Facebook desperately needs a real monetization engine and certainly they have the scale of users to make deals happen at scale. I think there’s a flaw in the Groupon/Living Social model in that they really by nature work best for expiring inventory (hotels, massages and the like). Facebook would be smart to do something different–connect local merchants and businesses with consumers at scale. As always, though, if they push too much they’re going to frustrate their users. Permission based local offers that you can opt into via smart phone((30% of all social activity comes from a mobile device) make a lot of sense. Spamming from businesses just because you’re in the neighborhood does not.

Bob Phibbs
Guest
10 years 1 month ago

“…it will take their best marketing tool–local word of mouth–to a new level without costing them very much.” Really? Really?

Look, I get it. It can be exciting having the energy and buzz delivered by a promotion such as Groupon, Facebook or the rest. But the manic energy you are pulling into your business comes at a very high cost. It also comes from the fear that you do not have a compelling reason customers should shop with you other than a discount.

The best businesses have taken a hard look at who they let on their sales floor, how they create a compelling shopping environment, and what assortment of merchandise they will carry. From that, these businesses created a unique selling proposition, one that lets their store’s energy flow outward and draws customers in.

The more these sites prey on the merchants fears, the stronger the sites become and less compelling the merchants become. That’s why I tackled this subject in depth beginning here.

Cathy Hotka
Guest
10 years 1 month ago

Everyone will be doing this. The Washington Post now has a daily offer.

The next step is a massive shift from B-C to C-B. Finally, customers will be able to indicate what they’re interested in, and get retailers to respond. This isn’t a threat to the traditional retail model, but an opportunity to increase sales by being more responsive.

Rick Moss
Guest
10 years 1 month ago

I agree with those advising Facebook to remain one or two steps removed from the Groupon model.

Recently, we took advantage of a Groupon offer at a local restaurant and spoke to the manager about her experience with the company. I was impressed to learn how much of a “people company” Groupon is. The manager was very proud of the fact that Groupon had sought out her business and come in to have a meal, sitting with them at length to develop the relationship.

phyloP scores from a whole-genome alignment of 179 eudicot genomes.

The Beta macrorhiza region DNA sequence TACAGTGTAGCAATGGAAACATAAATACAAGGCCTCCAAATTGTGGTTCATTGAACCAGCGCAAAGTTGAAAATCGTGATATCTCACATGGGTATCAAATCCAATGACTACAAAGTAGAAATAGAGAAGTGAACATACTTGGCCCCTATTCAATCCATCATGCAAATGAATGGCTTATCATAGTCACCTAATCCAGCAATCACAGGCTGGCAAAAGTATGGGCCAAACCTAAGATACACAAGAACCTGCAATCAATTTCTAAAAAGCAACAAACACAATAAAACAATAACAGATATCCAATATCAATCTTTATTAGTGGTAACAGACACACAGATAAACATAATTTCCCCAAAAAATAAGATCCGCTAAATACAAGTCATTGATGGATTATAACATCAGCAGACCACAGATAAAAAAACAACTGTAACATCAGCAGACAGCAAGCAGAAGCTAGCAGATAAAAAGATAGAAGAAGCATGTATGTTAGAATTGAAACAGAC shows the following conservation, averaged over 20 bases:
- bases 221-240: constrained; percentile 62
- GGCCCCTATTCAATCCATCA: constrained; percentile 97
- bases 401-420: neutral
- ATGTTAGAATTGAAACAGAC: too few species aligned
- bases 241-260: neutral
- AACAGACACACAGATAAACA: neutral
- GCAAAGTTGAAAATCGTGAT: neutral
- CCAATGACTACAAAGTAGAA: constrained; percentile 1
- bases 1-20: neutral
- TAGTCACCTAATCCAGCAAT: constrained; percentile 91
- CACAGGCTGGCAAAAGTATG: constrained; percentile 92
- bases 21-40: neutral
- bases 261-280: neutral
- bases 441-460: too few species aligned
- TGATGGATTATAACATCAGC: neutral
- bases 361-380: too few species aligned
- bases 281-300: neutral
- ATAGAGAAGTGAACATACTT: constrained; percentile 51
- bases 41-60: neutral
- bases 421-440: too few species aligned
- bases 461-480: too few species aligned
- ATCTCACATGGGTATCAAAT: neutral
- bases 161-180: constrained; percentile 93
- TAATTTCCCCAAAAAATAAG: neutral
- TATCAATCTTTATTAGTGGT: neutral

Groupon is building a vast network of locally-oriented salespeople and is earning trust the old fashion way. Facebook is learning many things, but they haven’t given this a try yet and not sure they should.

Joan Treistman
Guest
10 years 1 month ago

Once people were accustomed to using their computers and the Internet as a faster and more efficient way to interact, we heard complaints about the time it took to boot up. In other words what took us several days now took us minutes and the extra seconds to boot up were/are seen extreme barriers.

Almost everyone is on Facebook. If you’re already there, the opportunity to do more in that space can be seen as a real advantage and therefore direct access to local shopping discounts makes sense. My only concern would be the potential barrier created by the clutter of retail offers posted along with all the other postings. But I’m not sure if that is a potential barrier or a small hiccup associated with greater efficiency for marketers and shoppers.

Doug Stephens
Guest
Doug Stephens
10 years 1 month ago

The thing that’s tough to wrap our heads around is that Facebook as we know it, is no longer simply a “service” or specific “social application” it’s a media channel. As a media channel, Facebook can essentially play in multiple spaces and experiment with bringing content and services to its members based on what’s current and fashionable. None of these experiments constitute a departure from Facebook’s core model. The promise of Facebook has always been to simply allow its members to share and whether that’s photos, videos, birthdays or deals of the day matters not.

The beauty of this model for Facebook is that a failed experiment with any new form of service or content doesn’t hold a lot of risk. They can afford to try new things.

Bill Hanifin
Guest
10 years 1 month ago

There are many ways to distribute a Groupon-like offer to consumers and Facebook is obviously a great big pipe through to make the offers.

For those who believe in data-driven and financially measurable marketing strategy, they might recognize holes in Groupon which need to be plugged if it is to be sustainable over the long term.

I would think a partnership between FB and Groupon would make more sense than for FB to set Groupon in its sites.

Doug Fleener
Guest
10 years 1 month ago

Why does it seem every new service has to be a “Groupon” like offer? Smart retailers will see they can leverage these services without giving away what little margin they have. As I tell retailers every week, don’t commoditize yourself!

Phil Rubin
Guest
10 years 1 month ago

Facebook getting into the “deals” space is a serious threat to Groupon, along with Living Social, which given Amazon’s backing is not one to take lightly either.

I’m sticking by my previous comments that Groupon would have been wise to take the $6 billion that Google offered. Long Facebook & Living Social/Amazon and short Groupon.

wpDiscuz

Take Our Instant Poll

What would you put as the likelihood of success should Facebook decide to compete head-on with Groupon and others in the daily deal business?

View Results

Loading ... Loading ...